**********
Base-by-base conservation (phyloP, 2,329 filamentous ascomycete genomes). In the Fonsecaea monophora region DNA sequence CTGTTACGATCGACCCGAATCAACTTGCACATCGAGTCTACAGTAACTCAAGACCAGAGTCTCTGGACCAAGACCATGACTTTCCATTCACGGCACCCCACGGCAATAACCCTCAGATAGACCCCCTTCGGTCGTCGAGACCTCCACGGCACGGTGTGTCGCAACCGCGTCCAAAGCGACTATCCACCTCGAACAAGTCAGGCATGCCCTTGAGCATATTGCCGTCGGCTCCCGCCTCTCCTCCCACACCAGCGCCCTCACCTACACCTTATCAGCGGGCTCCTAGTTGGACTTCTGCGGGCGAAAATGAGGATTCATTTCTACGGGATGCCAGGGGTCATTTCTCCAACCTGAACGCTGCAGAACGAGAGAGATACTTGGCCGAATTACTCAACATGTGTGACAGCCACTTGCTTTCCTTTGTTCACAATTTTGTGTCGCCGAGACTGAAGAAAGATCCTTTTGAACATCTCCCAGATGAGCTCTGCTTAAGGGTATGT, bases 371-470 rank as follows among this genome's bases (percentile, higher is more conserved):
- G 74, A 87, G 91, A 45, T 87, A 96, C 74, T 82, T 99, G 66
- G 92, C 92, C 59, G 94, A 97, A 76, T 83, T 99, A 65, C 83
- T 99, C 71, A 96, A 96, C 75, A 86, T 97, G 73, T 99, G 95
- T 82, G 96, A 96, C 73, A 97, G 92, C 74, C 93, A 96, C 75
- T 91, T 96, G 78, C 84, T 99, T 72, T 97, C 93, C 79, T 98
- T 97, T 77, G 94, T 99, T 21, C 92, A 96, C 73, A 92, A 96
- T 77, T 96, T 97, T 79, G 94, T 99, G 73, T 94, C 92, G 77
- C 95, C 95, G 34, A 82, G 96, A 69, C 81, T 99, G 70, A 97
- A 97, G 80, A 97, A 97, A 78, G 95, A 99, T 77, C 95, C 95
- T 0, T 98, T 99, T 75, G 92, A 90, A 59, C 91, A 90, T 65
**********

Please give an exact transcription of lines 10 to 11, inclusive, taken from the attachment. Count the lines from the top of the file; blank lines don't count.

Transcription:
- A 97, G 80, A 97, A 97, A 78, G 95, A 99, T 77, C 95, C 95
- T 0, T 98, T 99, T 75, G 92, A 90, A 59, C 91, A 90, T 65